At this point, the Jewish audience listening to Jesus in Matthew 5 was probably not overly thrilled. Jesus told them that unless their righteousness was far beyond that of the Pharisees, they wouldn’t make it into the kingdom of heaven. This would have been troubling, and I know at least for myself, my gut reaction would be to begin making my case. I think I would start explaining all the good things that I have done and all the bad things I have avoided. I was really good, and I performed every sacrifice. I tried to be kind to my neighbor. I never killed anyone.
Jesus takes away just about every excuse with a series of statements about something that is in the Old Testament law, but Jesus explains how everyone has violated the principle behind the law even if they have not actually committed the action. For example, the Old Testament is clear that murder is wrong. However, Jesus expands the definition. “But I tell you that anyone who is angry with a brother or sister without cause will be subject to judgment. Again, anyone who says to a brother or sister, ‘Raca,’ is answerable to the court. And anyone who says, ‘You fool!’ will be in danger of the fire of hell.”
Even if you haven’t committed murder, you probably have been angry at someone during your life. You harbored evil feelings towards another person at some point in your life. We all have done that. We all have thought bad things about other people from time to time. The consequences are dire even for this seemingly “minor” offense.
As I have seen this passage a few times recently, it strikes me that it is vital to realize that Jesus is speaking to a Jewish audience who doesn’t realize He is the Messiah, and presumably many of those people are going to miss that fact completely over the next several years. The fulfillment that Jesus brought to the Law is that He is the hope that the Law was built upon. The Law was good and important. However, if there was not the ultimate sacrifice of Jesus Christ to pay the price for all of our sins, the Law itself would even not be sufficient to satisfy God because only the perfect sacrifice could do that for all time.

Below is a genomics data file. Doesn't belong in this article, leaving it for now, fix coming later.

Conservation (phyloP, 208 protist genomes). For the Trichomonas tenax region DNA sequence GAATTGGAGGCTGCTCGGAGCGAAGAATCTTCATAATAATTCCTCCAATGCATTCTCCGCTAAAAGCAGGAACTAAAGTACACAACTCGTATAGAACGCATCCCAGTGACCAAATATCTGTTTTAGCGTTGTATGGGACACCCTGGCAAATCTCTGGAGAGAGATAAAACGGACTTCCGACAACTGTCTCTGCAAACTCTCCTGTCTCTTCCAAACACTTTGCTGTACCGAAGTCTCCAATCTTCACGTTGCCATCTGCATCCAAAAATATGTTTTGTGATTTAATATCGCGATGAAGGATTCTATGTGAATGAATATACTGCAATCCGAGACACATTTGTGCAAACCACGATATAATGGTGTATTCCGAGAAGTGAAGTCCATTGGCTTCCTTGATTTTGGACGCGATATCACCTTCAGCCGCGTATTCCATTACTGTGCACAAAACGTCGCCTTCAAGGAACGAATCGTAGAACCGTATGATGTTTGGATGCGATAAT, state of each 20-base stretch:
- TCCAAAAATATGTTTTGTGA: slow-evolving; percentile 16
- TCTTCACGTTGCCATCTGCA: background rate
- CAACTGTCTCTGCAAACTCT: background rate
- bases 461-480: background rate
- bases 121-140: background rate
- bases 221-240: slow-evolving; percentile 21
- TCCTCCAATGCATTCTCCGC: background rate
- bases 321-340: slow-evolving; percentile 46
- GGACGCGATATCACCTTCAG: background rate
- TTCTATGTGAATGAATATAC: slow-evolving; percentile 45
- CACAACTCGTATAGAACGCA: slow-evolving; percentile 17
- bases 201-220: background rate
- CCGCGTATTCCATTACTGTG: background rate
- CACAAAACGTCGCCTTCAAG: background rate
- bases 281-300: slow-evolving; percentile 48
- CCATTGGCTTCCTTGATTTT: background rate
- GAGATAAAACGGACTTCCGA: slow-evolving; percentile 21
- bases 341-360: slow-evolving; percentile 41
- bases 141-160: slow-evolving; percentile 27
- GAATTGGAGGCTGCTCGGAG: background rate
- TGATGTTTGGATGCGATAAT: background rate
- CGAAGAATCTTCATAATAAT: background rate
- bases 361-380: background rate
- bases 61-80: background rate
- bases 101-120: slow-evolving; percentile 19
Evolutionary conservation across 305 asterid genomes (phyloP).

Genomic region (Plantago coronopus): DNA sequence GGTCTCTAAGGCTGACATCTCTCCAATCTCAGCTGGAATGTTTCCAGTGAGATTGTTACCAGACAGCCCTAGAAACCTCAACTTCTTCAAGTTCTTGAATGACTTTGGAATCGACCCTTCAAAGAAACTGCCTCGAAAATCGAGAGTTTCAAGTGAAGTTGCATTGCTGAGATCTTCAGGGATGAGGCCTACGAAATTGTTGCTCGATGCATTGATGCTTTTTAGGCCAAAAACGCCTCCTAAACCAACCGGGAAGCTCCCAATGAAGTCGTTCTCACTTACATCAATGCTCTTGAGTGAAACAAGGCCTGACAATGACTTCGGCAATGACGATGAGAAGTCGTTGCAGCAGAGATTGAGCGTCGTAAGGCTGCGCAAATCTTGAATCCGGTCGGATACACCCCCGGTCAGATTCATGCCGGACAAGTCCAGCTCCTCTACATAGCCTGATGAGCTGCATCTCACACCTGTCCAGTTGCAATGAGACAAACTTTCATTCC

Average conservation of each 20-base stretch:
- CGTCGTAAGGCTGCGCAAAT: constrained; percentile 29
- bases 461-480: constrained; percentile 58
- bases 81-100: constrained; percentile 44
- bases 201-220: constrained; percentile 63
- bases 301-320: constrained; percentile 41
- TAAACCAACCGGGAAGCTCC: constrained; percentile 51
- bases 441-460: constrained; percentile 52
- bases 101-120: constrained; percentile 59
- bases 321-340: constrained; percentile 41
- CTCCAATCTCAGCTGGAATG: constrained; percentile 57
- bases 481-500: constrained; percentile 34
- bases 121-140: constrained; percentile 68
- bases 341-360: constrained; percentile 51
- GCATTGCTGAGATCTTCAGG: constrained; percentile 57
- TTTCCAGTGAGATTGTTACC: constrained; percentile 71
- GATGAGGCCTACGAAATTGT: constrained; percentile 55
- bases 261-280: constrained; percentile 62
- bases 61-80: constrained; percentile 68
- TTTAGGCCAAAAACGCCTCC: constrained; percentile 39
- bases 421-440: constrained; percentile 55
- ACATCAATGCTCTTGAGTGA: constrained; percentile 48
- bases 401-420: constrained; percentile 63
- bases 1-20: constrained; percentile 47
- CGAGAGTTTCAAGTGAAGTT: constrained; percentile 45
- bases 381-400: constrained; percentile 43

As a result, those people who believed in the Old Testament Law before the time of Jesus I believe are in paradise today based on the faith they had in God and His promises. We can draw that from Hebrews that even though they didn’t know the future and exactly what Jesus Christ would be, they had faith in God, and that faith was what saved them. They followed the Law which is very good and important, but without that future hope that obedience to the Law pointed towards, the law was insufficient.
We have to read the Sermon on the Mount in context, and we have to understand the Jewish audience. All human efforts to get right with God are going to fall short. Even performing all of the Old Testament sacrifices is not sufficient. It is our faith in that God and the great hope of Jesus Christ that brings about our salvation. Just like John 3:16 says, whosoever believes in Him will have eternal life. If we think that our good conduct is going to get this into heaven, we better work really hard to make sure our conduct is perfect. Jesus even talks about slicing off your hand if it causes you to stumble. I don’t think that is hyperbole. If you lived a perfect life except for you were going to punch someone with your left hand, it would literally be better for you to not have that hand because that would ruin your perfection and condemn you. That relationship with God is more important than your hand. After hearing all of these illustrations, the audience should have been left with a profound sense of inadequacy and a recognition of their separation from God.
The Sermon on the Mount sets the table for this message of Jesus I have threaded through these posts. We have forgiveness, and the bridge has been mended between God and man. Jesus Christ did that. The people in the audience at the time didn’t realize all the implications of Jesus’ mission on earth at this point, but looking back on it,